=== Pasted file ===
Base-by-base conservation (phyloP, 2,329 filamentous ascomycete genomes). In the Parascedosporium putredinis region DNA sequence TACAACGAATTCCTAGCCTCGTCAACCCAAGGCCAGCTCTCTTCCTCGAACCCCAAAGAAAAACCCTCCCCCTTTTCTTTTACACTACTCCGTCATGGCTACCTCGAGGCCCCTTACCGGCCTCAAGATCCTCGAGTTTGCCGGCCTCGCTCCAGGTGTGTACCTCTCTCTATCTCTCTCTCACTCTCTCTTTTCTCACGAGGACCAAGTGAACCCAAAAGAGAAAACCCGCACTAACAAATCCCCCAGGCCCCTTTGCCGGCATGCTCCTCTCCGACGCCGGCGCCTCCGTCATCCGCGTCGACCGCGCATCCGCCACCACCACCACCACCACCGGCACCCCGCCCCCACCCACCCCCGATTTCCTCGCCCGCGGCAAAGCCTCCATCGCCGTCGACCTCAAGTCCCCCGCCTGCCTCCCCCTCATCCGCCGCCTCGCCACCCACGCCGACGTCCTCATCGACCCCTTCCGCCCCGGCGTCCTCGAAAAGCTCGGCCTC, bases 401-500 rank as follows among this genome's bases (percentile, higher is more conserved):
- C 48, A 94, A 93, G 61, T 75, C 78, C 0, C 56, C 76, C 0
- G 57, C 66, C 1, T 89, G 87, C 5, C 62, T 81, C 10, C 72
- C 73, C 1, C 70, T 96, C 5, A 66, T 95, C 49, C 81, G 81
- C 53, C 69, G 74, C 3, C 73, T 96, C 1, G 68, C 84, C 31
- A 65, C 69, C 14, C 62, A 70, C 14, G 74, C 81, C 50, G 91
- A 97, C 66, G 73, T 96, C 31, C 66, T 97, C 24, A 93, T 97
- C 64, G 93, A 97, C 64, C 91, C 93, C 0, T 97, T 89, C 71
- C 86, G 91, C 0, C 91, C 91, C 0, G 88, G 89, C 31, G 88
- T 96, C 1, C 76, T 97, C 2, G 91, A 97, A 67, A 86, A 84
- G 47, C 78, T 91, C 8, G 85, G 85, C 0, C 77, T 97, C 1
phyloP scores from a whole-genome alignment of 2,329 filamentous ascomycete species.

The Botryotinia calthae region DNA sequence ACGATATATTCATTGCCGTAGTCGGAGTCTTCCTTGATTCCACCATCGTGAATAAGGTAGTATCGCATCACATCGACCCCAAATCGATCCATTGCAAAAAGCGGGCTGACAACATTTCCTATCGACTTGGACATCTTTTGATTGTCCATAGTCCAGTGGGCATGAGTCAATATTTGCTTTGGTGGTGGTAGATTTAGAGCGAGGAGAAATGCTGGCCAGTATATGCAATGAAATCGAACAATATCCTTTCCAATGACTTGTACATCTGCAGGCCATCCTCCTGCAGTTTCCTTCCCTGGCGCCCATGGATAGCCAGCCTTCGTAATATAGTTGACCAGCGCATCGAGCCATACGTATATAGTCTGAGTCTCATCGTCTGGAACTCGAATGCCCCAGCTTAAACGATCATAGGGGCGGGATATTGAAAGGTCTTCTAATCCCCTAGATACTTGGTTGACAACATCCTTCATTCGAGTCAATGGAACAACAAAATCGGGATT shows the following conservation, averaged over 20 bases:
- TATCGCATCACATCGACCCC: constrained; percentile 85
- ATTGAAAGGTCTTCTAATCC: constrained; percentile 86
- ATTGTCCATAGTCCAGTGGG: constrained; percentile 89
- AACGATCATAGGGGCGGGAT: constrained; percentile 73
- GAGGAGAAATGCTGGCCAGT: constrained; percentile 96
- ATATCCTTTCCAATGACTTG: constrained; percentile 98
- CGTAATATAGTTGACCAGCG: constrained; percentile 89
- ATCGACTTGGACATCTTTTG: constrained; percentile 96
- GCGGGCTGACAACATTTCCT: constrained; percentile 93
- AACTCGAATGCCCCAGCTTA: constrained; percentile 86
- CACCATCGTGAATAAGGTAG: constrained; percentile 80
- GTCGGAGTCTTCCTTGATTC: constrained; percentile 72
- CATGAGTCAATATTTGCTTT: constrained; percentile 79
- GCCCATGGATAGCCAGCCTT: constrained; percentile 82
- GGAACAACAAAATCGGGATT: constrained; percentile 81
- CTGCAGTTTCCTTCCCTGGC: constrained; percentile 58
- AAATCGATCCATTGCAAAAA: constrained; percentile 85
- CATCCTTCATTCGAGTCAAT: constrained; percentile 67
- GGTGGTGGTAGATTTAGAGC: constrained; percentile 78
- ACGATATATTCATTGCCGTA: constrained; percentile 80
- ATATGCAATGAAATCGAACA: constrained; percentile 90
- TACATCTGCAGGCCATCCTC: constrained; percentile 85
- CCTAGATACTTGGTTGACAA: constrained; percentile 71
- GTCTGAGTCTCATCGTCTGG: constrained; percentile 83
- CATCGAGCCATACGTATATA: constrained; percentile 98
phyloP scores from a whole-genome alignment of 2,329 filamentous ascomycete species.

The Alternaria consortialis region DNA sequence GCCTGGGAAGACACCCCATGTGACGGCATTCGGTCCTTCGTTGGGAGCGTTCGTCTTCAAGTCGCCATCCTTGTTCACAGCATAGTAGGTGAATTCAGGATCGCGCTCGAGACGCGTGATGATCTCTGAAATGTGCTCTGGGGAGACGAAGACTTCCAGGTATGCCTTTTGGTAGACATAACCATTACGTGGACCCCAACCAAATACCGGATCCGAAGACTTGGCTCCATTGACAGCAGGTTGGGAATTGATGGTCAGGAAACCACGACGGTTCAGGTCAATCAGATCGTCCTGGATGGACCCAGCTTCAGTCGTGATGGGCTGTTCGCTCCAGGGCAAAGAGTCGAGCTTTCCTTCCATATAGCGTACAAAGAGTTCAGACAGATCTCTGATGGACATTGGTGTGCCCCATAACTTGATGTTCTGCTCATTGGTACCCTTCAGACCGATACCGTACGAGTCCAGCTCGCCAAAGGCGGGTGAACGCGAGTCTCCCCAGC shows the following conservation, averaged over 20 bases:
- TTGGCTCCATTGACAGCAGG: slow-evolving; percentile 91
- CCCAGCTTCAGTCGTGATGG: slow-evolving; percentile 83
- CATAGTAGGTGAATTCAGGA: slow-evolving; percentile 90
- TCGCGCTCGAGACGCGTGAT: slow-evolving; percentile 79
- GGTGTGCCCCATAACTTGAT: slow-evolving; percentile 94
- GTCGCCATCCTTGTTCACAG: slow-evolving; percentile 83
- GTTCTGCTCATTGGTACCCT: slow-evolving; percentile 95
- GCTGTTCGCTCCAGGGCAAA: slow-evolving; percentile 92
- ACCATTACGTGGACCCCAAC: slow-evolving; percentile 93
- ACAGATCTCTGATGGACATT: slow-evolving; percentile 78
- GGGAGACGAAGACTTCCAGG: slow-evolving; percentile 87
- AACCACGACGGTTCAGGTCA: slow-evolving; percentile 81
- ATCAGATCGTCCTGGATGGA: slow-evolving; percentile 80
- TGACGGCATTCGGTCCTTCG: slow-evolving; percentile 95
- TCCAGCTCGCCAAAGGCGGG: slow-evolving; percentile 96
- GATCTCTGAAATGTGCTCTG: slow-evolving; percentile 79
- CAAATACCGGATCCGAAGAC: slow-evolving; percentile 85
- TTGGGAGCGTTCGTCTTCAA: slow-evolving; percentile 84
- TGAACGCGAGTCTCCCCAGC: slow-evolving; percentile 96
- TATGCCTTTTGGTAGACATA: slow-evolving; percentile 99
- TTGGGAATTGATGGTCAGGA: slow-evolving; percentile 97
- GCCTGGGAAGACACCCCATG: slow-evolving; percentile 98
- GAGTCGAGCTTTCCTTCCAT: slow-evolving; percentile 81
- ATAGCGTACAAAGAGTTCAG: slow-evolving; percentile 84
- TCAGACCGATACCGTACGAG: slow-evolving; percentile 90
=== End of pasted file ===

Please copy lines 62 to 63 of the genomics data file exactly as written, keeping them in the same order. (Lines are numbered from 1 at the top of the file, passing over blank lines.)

- GCCTGGGAAGACACCCCATG: slow-evolving; percentile 98
- GAGTCGAGCTTTCCTTCCAT: slow-evolving; percentile 81